C.J. Mosley tired of opponents laughing at New York Jets

EAST RUTHERFORD, N.J. -- New York Jets linebacker C.J. Mosley experienced his "Welcome to the Jets" moment on Sunday at MetLife Stadium. After another embarrassing performance by the defense, the mild-mannered captain took the podium and ranted about being disrespected by the Philadelphia Eagles and the world.

The Eagles refused the customary handshake at the coin toss, Mosley said. Philadelphia defensive tackle Fletcher Cox laughed at Jets coach Robert Saleh during the game, Mosley added. Mosley took umbrage to the perceived slights, which put him in a foul mood after the 33-18 loss. Mosley, in a calm voice, said, "It pisses you off."

It took Mosley 12 games into his second season with the Jets to realize it isn't easy being green.

"It's all about respect," he said. "Right now, teams are not respecting us. That's well-deserved, whether it's by self-inflicted wounds or by the history of the Jets."

If he had stopped right there, Mosley would've sounded like so many other team leaders who preceded him, strong-minded players who succumbed to the culture of losing. Many years ago, a young Mo Lewis was taken aback by the sight of older teammate James Hasty crying in his locker after yet another demoralizing loss. Lewis never thought he'd be in that situation, yet there he was a few years later, broken by the losing.

To Mosley's credit, he didn't stop. He kept going, trying to spin the latest debacle into a positive. Give him points for trying.

"You can see that stuff; you can feel that stuff," he said, alluding to Cox's laughter and such. "As a competitor, as a warrior, fighting with your brothers, that pisses you off. That's been going on for a long time."

"When things change, they're going to change quick," Mosley continued. "I go to work every day and I wake up every day with that mindset, that the next day is going to see that change. Will that happen? When will it happen? I don't know. When it does happen, we're going to be ready for it. That's my mindset every time I step on the field."

Mosley, the heart and soul of the defense, was hot all day. That he got beat on a touchdown pass and committed a costly penalty probably had something to do with his mood. Late in the game, he went ballistic after another big play by the Eagles -- an uncharacteristic show of emotion for the stoic middle linebacker.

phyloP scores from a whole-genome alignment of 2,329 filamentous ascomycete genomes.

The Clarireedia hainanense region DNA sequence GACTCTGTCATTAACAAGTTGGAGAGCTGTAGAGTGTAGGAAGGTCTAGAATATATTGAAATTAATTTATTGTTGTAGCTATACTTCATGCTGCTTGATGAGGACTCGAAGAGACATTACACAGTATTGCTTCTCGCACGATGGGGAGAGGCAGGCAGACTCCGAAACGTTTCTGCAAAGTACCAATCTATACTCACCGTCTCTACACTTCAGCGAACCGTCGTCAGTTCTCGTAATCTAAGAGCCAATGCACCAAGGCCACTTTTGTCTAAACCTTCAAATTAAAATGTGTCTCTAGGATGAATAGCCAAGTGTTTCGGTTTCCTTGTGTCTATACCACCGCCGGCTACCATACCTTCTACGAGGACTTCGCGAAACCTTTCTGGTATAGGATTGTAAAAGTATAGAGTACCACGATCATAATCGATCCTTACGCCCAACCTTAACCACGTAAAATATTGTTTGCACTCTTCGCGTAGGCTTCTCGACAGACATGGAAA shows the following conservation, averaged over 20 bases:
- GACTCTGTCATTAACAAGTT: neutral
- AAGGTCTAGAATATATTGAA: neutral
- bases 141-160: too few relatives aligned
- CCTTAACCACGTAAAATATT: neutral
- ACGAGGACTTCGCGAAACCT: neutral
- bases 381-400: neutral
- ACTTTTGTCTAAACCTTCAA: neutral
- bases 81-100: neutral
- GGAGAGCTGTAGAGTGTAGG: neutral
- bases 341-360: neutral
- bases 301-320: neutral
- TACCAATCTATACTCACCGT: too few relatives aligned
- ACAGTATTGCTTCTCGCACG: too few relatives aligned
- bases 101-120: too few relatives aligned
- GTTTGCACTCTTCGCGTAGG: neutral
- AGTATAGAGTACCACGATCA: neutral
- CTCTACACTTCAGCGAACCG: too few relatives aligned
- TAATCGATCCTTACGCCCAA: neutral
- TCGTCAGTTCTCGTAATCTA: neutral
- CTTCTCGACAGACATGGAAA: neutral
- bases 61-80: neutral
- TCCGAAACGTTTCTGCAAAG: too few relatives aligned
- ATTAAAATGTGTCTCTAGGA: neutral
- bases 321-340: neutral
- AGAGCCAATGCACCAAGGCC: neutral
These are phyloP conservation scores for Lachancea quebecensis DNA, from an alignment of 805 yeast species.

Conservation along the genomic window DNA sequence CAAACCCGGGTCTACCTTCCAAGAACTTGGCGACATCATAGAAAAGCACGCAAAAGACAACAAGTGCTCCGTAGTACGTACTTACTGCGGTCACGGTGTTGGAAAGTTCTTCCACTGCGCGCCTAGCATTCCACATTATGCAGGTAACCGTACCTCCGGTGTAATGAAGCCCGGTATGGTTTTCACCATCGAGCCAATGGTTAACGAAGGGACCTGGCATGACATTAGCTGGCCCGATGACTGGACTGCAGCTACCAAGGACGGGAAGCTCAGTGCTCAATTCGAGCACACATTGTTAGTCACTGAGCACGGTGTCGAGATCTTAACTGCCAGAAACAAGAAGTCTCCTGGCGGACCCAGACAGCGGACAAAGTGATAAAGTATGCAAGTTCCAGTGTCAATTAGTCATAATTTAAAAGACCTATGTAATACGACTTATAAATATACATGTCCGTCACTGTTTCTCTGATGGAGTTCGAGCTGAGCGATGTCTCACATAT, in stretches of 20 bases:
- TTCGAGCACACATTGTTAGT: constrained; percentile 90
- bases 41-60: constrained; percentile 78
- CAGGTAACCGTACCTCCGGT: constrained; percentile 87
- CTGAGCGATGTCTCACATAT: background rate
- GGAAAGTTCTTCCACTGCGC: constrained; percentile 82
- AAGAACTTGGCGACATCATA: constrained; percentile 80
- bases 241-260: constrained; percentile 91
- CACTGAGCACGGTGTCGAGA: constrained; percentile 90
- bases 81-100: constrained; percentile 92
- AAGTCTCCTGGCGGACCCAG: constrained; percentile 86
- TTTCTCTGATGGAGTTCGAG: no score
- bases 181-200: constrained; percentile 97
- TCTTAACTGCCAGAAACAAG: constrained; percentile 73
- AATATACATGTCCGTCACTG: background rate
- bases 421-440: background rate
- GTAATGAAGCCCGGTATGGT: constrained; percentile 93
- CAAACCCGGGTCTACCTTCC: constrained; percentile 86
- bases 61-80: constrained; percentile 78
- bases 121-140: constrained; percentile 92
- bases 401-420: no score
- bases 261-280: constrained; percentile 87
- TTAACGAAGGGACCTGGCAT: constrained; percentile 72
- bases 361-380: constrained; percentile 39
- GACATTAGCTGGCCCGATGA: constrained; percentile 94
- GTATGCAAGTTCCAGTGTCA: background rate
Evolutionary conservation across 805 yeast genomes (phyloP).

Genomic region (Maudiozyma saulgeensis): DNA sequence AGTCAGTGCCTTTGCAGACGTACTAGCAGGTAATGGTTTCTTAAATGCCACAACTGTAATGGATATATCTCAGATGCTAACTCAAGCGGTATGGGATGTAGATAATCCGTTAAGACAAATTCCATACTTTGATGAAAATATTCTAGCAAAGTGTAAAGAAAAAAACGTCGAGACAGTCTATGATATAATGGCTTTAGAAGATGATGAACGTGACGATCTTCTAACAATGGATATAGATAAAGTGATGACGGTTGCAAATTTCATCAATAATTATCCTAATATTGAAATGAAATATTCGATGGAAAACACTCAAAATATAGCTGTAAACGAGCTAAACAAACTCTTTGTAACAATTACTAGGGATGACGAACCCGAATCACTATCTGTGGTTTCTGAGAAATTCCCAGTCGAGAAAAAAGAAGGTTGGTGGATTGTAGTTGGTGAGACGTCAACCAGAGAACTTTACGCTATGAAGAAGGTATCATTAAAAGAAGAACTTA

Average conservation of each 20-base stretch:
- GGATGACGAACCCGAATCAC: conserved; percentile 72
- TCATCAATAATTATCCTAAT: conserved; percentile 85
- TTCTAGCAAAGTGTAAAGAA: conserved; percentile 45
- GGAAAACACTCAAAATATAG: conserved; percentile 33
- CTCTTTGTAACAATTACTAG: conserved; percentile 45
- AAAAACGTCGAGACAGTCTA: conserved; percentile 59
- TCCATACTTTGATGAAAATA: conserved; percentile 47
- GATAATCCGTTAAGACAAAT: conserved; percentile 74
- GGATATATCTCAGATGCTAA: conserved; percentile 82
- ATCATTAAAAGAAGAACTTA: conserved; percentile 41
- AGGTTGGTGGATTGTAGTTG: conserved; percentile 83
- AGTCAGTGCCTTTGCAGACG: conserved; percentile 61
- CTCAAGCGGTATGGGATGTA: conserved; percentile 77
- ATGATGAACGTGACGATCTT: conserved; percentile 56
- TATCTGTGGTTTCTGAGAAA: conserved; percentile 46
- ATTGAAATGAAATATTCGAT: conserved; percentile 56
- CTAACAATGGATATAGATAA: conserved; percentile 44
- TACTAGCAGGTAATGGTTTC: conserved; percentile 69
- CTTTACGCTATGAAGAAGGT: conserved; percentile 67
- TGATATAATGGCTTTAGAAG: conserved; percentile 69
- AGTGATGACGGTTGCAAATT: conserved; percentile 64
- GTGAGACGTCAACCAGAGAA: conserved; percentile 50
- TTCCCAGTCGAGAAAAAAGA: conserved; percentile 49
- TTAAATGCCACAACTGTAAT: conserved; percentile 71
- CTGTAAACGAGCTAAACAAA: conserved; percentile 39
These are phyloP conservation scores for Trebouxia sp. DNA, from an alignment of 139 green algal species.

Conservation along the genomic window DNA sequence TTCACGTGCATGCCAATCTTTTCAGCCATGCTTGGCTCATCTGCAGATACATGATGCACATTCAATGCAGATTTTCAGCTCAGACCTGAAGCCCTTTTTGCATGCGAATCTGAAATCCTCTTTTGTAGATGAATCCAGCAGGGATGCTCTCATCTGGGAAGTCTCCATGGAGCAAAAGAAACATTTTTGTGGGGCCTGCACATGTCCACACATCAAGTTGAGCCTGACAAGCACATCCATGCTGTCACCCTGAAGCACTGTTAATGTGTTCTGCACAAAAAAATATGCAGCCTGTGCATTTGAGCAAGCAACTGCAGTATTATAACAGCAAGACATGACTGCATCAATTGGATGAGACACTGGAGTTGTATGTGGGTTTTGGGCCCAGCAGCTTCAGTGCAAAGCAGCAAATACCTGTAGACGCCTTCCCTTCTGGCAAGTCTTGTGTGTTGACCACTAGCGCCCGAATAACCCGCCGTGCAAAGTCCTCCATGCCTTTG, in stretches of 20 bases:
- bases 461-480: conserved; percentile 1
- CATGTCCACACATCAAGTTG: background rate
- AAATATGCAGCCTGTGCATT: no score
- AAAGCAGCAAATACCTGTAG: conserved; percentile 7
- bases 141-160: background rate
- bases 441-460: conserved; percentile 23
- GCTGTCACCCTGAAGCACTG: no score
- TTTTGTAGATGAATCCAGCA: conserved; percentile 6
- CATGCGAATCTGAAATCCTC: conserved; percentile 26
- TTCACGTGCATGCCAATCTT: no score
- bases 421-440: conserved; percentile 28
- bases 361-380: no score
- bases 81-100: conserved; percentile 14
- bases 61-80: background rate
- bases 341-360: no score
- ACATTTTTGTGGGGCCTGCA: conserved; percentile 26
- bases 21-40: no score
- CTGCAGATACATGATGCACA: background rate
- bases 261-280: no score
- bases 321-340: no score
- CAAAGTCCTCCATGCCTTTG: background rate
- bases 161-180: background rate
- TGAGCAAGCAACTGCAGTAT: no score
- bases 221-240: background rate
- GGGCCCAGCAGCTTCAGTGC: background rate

It was that kind of day. The Jets (3-9) got shredded by backup quarterback Gardner Minshew II, who passed for 242 yards with two touchdowns and orchestrated scoring drives on his first seven possessions. (Yes, seven!)

For a moment, it looked like Mosley had snapped.

"That's something that gets under players' skin," he said of the Eagles' taunting. "At the end of the day, when you handle your business and you're doing things right, a team doesn't have time for all that laughing, doesn't have time for all that stuff, because you're punching them in the mouth. That has to be our mindset. Nothing is going to come easy for us."

Mosley said the goal is to change the narrative. Here's the sad reality: Nothing will change until general manager Joe Douglas restocks the roster with better players. New York's defense is barely above the expansion-team level. The Jets are allowing 30.6 points per game, which projects to 520 over 17 games -- 63 points more than the franchise's worst season (2020).

The Jets need help pretty much everywhere, but Douglas can start in the secondary. Safety Ashtyn Davis and cornerback Javelin Guidry looked like Pop Warner players trying to tackle the big dude from the varsity, as they bounced off tight end Dallas Goedert on his two long touchdown receptions.

There were a lot of plays like that for the Jets, who were seemingly caught off guard by Minshew starting in place of the banged-up Jalen Hurts. They didn't prepare for Minshew, according to cornerback Bryce Hall.

"No, we didn't, " he said. "We prepared for Jalen."

Huh? How does that happen?

The Jets have a lot of issues, but, as Mosley insisted, "The guys that are here, the coaches that are here, we can affect the future."

That sounds great, and that's what leaders are supposed to say, but there's a world of skeptics out there.